Anyone who oversees operations that are subject to surprises, problems or daily changes, knows the concept of a fresh set of eyes. The fresh set of eyes is the fresh perspective, the outsider who can view the problem as a newcomer and analyze the situation without prejudice.
It seems like a silly question, and once you answer it you’ll want to kick yourself, but how many often have you produced the same frustrating results day after day because you failed to adapt to the new challenge? Why?
“Because we’ve always done it that way.”
That’s what we call “tunnel vision.”
Blushing? Good! Kindly read on…
It’s possible you’re in that tunnel so deep, and the daylight so far off that you can barely keep up – or perhaps you’ve simply accepted the scenario and slip a little more behind each day.
I recently had the opportunity to work with a multi-million dollar operation drowning in its own inefficiencies. In the ages of limitless wireless computing and communication, information was being relayed on bits of paper. Not just any bits of paper, not typed prints outs, or note paper, or legal pads but scrap paper – the backs of torn quartered computer print outs or the thermal printer roll paper.
Now, I’m as keen on recycling as the next guy – more, really. I take recycling seriously in the home and office, but there’s a time and a place.
This communication was within a small team environment. The notes had legs, they lived sometimes overnight and they traveled back and forth between members of the group.
Progress reports penned by different members of the group cluttered up these roughly 4 x 5 inch scraps of paper, and there was no system for sharing these beyond the physical moving of the scraps around – what we used to call “sneaker mail.”
The format of information added to the scraps varied from team member to team member. Though the goal was the same, the result was confusion. Add the variable of handwriting and you can see the sort of mess they had on their hands.
After quickly assessing the needs the scraps had been used to fill, I proposed we developed a short form with much of the information that has previously been penned on the scraps pre-printed.
So used to doing it the old way, “the way we’ve always done it,” they didn’t immediately embrace the idea of standardization.
However, once a draft had been created, I can happily share there was an “a-ha,” or “by Jove’s,” moment.
Full digital implementation of this sort of process streamlining is still on the to-do list. Large companies such as this one are nowhere as nimble as small entrepreneurs can be, and the possibly modest investment in the paperless solution will need to be evaluated further.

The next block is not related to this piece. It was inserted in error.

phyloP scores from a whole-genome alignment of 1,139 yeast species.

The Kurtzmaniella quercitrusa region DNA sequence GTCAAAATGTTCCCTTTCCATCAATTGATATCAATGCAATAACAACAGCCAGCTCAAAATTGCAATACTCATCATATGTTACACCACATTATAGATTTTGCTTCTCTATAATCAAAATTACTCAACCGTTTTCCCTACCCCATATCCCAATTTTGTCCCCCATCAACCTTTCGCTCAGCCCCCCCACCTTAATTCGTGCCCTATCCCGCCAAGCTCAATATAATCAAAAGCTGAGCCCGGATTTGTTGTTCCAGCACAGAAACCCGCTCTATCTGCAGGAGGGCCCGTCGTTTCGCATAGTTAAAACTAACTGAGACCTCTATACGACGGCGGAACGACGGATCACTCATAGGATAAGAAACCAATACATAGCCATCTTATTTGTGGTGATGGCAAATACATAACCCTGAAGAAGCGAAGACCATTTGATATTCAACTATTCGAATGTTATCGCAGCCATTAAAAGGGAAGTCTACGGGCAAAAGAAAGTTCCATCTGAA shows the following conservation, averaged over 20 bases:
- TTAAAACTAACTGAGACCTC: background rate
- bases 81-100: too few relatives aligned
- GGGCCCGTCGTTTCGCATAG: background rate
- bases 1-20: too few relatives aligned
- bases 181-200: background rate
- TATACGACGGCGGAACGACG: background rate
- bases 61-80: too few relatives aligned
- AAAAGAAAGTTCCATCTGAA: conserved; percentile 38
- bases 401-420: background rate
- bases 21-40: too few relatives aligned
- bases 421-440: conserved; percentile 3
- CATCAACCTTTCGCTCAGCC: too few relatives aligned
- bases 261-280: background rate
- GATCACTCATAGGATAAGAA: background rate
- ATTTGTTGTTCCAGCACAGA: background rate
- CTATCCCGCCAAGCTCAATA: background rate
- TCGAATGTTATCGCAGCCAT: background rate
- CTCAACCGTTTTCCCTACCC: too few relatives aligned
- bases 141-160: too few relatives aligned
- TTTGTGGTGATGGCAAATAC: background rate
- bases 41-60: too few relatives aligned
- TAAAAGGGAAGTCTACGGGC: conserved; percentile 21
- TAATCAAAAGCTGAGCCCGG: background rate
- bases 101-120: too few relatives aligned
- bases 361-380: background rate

Meanwhile, the use of the standard form – stored and shared via a preexisting central server, is certainly a giant step in the right direction.
I learned after our time together on this micro project, that the process we had worked on had been identified as “needing improvement,” as long as two years ago if not longer.
A revolving door for team members, more pressing higher-profile concerns, and perhaps a bit of the not-my-job/problem mindset had permitted this process to go “unimproved,” for too long. The result? Inefficiency, frustration and poor customer service prevailed.
Today, there’s a light at the end of the tunnel. This particular tunnel at least. This small team has a process they can use. They have a form that meets their needs, and way to track project elements that feels more businesslike and less frustrating for team members.
Sure, there is still much work to be done elsewhere within this company, but then Rome wasn’t built in a day. While this form is an improvement, if it’s still in use two years from now without modification and greater digital implementation, we will have at least partially failed.
Kaizen is Japanese for “improvement” or some would say “change for the better.”
In business, this refers to efforts that improve processes, flow and functions at all levels. On the manufacturing floor, it can mean improving ergonomics of workstations, to reduce movement and even risk of injury. In an office setting, the improving the flow of information, and the integration of departments toward a common goal.
Many believe in its purest form, Kaizen is ongoing or continuous. Because things change, needs, wants, products and demands evolve, it’s not enough to simply “fix it once and forget it.”
The New Year is a chance to chart a new course. The same could be said of any given Monday, the first the next month, or the start of the quarter. But the New Year, if the start of your fiscal year, is a good launching point because it is also an opportunity to plan and possibly budget to make a change.
The first step is admitting you have a problem! The next is finding that fresh set of eyes that can look at your operation from outside. I’d love to take a look. Isn’t it about time?